Universities, forced to scale down admissions factors amid a global pandemic, might change their admissions process forever, in favor of more genuine applications


Caroline Yeow

When scores, grades and numerous clubs are taken away, colleges are forced to base admission on personality and character.

Caroline Yeow, Senior Reporter

Getting carpal tunnel from long essay writing sessions at Starbucks, taking last minute SAT tests and knocking on your past teacher’s classroom door are all symptoms most high school seniors develop. The ailment? College application season. However, this year things look a little different. And not just in the application process, but the admissions process. And they may look a little different forevermore. 

According to the University of California (UC) website, the UC system will be test-optional for fall 2021 and fall 2022 enrollment, meaning that students can choose whether or not they want to submit their SAT, ACT or SAT subject test scores. The UC system will be test-blind for fall 2023 and fall 2024 enrollment, meaning that the schools will refuse to look at a student’s standardized test scores. Across the country, many other universities are also going test-optional. Following the pattern of a decreased importance of numbers and stats, many current seniors had a credit/no credit grading policy during the second semester of junior year. Although some students may be anxious at the decreased weight of objective admissions factors, the focus is now shifted to what really matters: character and passion. 

So, doesn’t this mean an increased weight of essays and extracurriculars? Yes, and no. The pandemic severely limits students’ access to different activities. The club you go to every Friday at lunch? Gone. Volunteering once a week at the local hospital? Poof. But because you can’t go out, you’re likely to only continue the extracurriculars that really matter to you (and that are possible, since many sports and extracurriculars that are reliant on in-person gatherings are not possible). All of the “fluff,” the extracurriculars that students do for the sole purpose of boosting their college resume, are gone. An application year where the scores, numbers and numerous clubs are gone from students’ applications might make for more genuine applications. And considering the college admissions process is heavily criticized for being a “game,” maybe this is a good thing.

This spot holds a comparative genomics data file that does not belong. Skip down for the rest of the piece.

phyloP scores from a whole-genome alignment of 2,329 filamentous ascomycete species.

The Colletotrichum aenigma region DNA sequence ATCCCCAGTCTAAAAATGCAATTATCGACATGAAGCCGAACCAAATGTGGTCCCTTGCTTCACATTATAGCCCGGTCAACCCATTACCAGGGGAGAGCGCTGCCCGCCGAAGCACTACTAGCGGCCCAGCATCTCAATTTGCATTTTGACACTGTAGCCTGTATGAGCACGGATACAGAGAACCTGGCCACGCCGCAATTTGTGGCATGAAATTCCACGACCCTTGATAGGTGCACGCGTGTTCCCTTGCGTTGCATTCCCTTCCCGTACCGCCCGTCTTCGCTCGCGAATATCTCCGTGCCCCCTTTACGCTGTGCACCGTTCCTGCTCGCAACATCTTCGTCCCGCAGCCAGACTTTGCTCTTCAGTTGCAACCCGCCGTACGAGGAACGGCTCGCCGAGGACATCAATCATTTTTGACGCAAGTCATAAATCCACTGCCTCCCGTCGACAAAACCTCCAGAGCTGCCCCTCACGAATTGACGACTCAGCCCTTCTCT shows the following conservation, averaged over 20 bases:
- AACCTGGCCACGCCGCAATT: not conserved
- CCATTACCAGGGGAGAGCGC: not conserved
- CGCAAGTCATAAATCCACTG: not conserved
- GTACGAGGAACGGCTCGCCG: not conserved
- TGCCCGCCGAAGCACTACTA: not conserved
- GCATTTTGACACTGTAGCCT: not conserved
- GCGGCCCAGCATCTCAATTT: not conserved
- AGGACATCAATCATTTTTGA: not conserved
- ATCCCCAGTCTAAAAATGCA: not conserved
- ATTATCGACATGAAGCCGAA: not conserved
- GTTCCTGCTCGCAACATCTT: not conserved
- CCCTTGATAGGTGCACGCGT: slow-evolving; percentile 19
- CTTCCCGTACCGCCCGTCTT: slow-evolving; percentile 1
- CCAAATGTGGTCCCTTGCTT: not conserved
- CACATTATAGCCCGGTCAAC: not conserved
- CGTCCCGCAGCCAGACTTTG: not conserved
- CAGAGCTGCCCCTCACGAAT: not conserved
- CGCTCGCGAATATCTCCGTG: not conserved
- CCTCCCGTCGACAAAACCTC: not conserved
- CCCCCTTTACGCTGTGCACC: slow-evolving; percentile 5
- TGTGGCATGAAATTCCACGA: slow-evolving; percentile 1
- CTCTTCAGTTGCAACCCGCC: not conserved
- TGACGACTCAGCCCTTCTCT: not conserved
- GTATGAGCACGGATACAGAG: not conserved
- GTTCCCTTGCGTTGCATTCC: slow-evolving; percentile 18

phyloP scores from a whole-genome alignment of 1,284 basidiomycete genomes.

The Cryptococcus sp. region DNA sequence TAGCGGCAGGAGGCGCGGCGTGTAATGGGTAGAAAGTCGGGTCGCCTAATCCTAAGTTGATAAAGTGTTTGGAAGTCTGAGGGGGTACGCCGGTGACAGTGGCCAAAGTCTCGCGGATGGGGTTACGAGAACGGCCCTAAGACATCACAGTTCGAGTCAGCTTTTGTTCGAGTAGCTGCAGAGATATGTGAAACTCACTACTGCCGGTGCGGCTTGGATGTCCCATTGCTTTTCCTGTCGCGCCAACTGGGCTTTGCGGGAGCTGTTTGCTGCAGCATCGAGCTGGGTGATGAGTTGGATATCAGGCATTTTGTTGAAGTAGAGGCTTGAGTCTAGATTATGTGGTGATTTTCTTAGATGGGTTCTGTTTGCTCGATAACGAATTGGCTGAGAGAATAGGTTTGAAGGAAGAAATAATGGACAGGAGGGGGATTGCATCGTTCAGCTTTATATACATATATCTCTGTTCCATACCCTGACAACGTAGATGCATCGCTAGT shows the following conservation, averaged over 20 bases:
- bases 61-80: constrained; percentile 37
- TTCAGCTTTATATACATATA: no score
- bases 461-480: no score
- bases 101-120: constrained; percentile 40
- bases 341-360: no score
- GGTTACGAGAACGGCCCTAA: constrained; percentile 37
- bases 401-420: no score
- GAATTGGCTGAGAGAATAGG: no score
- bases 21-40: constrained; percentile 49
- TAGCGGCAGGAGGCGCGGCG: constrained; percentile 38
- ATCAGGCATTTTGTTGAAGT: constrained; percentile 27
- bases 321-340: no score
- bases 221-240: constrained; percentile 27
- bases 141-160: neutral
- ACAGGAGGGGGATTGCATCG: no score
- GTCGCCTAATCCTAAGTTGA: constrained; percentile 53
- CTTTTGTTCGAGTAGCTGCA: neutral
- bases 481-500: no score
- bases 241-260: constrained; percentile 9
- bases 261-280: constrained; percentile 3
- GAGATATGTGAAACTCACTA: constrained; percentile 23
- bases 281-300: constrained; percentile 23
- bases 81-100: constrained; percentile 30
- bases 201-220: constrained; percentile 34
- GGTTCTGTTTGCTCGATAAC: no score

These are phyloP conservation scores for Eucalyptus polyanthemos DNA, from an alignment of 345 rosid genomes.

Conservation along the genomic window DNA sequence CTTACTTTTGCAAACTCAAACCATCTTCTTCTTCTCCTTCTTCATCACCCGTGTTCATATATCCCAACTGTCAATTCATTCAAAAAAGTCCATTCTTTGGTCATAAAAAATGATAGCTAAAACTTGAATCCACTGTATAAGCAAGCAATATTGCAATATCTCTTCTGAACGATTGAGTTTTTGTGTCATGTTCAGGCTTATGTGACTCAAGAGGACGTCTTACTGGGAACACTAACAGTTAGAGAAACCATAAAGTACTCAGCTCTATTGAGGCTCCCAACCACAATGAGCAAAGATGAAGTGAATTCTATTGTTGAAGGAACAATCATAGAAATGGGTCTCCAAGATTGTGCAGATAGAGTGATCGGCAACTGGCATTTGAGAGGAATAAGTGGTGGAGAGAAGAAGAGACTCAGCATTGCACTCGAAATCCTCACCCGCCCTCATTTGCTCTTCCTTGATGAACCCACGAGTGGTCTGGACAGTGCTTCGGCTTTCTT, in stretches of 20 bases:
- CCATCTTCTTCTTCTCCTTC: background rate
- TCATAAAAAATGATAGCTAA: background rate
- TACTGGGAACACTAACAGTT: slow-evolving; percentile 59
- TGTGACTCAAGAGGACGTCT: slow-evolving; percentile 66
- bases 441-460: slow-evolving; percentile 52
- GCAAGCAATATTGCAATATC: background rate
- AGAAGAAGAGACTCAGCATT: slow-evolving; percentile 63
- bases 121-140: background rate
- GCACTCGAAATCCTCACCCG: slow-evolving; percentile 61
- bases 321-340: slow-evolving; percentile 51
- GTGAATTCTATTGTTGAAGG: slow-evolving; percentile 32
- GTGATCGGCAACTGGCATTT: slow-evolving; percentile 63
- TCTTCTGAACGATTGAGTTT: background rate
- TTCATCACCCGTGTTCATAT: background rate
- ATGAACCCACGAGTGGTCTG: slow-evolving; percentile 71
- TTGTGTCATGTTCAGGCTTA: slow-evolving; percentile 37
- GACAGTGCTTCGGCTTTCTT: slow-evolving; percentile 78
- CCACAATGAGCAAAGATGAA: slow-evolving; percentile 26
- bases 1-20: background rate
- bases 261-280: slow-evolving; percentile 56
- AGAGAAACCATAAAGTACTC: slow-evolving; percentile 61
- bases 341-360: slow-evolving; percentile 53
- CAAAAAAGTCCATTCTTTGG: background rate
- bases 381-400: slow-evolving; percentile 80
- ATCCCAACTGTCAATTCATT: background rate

As students divert their time from studying for the SAT and attending five clubs a day, they have more time to write that research paper about receptor tyrosine kinases, practice their baton-twirling or refine their lemon meringue pie baking-technique. Sure, resumes won’t be as long, but the quality of activities will increase. Students, instead of feeling like they have to fit the mold of a perfect student with perfect scores and countless clubs, now have the opportunity to do what they like. As admissions committees review this year’s applications, perhaps they’ll enjoy the unique, personal activities applicants partake in, instead of having to sift through all the activities applicants do because they “look good.” Maybe application criteria will continue to be different, even after the pandemic. 

However, it is not just admissions committees who must scale down on their evaluation factors. Students, when selecting the campuses they want to apply to, might focus more heavily on education –— professors and programs, rather than how beautiful the architecture is, where the nearest Starbucks Coffee is and how lavish the dormitories are. Without college tours, applicants’ selections of where they want to receive their next four years of education will be based on exactly that –— education. Not how tall the trees are. 

The pandemic has brought the focus of college admissions exactly back where it needs to be –— where passion and character are the focus. In a system that has spiraled out of control, where being the president of ten clubs and starting nonprofits is the norm, the pandemic has brought things down to a calmer level. Ultimately, the crisis has steered college apps toward what really matters has steered college apps toward what really matters –—education.